UP abandoning the girl child
It is female foeticide by another name. Those who can’t kill her in the womb, abandon the girl child at railway platforms, in trains or near public parks. Kenneth John reports.india Updated: Aug 31, 2009 01:10 IST
It is female foeticide by another name. Those who can’t kill her in the womb, abandon the girl child at railway platforms, in trains or near public parks.
Two-month-old Jyoti was found abandoned on a Muzaffarpur-bound passenger train on August 17, 2009 at the Allahabad Railway Junction. The Railway Protection Force rescued and handed her over to the Rajkiya Balgrih, a home for destitute children.
According to the Childline, Allahabad, a Ministry of Child and Women Development initiative for rescuing and rehabilitating under-18 kids in trouble, some 283 abandoned kids were rescued between January and August 26, 2009 in Allahabad alone.
And the scourge is spreading across the state.
In the first eight months of 2009, the organisation has already rescued 270 deserted kids in the age group one to three in Varanasi. The number of rescued children is 161 in Kanpur and 46 in Gorakhpur.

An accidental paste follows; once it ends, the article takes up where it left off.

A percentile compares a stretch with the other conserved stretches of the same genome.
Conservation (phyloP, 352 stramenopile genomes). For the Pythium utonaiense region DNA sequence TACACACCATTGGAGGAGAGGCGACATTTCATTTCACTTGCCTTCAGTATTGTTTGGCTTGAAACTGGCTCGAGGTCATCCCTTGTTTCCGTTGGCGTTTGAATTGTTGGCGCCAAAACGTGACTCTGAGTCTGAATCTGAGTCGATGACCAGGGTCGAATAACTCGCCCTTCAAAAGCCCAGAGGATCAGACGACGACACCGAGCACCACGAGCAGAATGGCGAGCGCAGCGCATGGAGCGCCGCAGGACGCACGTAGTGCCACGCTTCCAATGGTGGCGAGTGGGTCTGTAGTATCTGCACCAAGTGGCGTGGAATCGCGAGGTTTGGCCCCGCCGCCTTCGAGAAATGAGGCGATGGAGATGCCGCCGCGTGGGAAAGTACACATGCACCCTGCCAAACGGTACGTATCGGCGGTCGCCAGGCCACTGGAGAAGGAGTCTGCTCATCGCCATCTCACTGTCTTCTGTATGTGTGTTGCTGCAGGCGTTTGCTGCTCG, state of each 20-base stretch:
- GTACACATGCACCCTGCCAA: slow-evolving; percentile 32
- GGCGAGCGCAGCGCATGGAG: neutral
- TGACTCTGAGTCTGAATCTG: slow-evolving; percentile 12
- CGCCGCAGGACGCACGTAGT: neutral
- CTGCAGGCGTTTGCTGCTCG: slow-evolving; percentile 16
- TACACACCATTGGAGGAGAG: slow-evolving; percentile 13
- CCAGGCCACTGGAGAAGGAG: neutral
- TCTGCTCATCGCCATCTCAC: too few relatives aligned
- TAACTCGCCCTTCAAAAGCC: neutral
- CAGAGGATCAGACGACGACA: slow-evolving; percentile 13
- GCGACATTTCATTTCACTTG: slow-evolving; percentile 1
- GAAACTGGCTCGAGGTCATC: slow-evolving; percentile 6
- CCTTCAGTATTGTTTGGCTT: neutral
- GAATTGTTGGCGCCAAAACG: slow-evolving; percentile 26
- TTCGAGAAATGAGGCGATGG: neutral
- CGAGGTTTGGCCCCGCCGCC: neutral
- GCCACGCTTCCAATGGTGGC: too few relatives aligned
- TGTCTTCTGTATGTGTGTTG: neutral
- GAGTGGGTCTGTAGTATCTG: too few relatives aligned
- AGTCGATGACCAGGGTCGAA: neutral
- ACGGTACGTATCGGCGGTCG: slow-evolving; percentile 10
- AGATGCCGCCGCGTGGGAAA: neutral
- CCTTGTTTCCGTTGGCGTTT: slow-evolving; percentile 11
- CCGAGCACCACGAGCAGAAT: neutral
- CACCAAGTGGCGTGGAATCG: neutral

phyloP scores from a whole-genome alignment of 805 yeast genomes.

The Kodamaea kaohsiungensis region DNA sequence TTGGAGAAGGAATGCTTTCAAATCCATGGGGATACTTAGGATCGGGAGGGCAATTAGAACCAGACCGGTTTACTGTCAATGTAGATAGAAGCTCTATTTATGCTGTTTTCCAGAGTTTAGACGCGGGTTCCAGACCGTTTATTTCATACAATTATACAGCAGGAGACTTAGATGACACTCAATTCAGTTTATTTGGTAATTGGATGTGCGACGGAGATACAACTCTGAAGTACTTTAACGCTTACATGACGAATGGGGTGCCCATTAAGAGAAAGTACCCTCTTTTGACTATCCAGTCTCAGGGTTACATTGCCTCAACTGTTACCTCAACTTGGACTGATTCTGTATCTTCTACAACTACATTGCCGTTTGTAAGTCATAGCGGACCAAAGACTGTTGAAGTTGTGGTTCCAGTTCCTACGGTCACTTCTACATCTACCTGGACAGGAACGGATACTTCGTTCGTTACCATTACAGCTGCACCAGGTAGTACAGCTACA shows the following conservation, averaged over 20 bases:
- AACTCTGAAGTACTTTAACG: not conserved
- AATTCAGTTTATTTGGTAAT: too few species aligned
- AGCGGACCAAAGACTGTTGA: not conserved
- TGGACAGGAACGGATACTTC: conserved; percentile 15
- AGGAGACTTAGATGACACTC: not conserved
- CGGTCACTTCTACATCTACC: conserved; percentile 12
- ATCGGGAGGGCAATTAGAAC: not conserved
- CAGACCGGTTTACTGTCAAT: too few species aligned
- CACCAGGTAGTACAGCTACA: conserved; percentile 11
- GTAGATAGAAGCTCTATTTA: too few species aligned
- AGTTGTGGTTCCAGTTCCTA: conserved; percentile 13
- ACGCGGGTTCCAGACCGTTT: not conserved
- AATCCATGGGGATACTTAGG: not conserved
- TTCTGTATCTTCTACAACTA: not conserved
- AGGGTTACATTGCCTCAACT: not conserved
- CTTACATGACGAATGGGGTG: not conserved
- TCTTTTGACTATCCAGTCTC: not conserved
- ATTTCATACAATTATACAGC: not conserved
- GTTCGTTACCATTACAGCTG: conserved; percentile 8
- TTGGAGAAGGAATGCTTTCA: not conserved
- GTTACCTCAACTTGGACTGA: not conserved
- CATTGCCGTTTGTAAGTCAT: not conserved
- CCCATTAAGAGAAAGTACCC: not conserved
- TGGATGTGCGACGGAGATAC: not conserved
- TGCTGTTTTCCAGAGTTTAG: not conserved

Two-year-old Ruby and one-and-a-half year-old Kamla were abandoned at the Varanasi Railway Junction. Both girls were physically challenged and were suffering from tuberculosis.
Cases of abandoned kids have registered a steep rise in the last two years.
“It is the safest form of doing away with one’s responsibility of bringing up children, specially the girl child,” says Raj Krishna, centre coordinator at Childline, Allahabad.
“During routine medical check-ups, Jyoti was found to be suffering from a congenital cardiac ailment. It seems to be the only cause for abandoning her.”
Childline’s Kanpur arm received 43 newborn girl children in a span of two years. On an average, 25 to 30 of such kids are reported at the centre every month.
Says Abihishek Sahi, centre coordinator of Childline, Gorakhpur: “Abandoning of the girl child in trains is the easiest way of getting rid of the newborn. Of the 46 abandoned children rescued in the first seven months of 2009, 38 were girls.”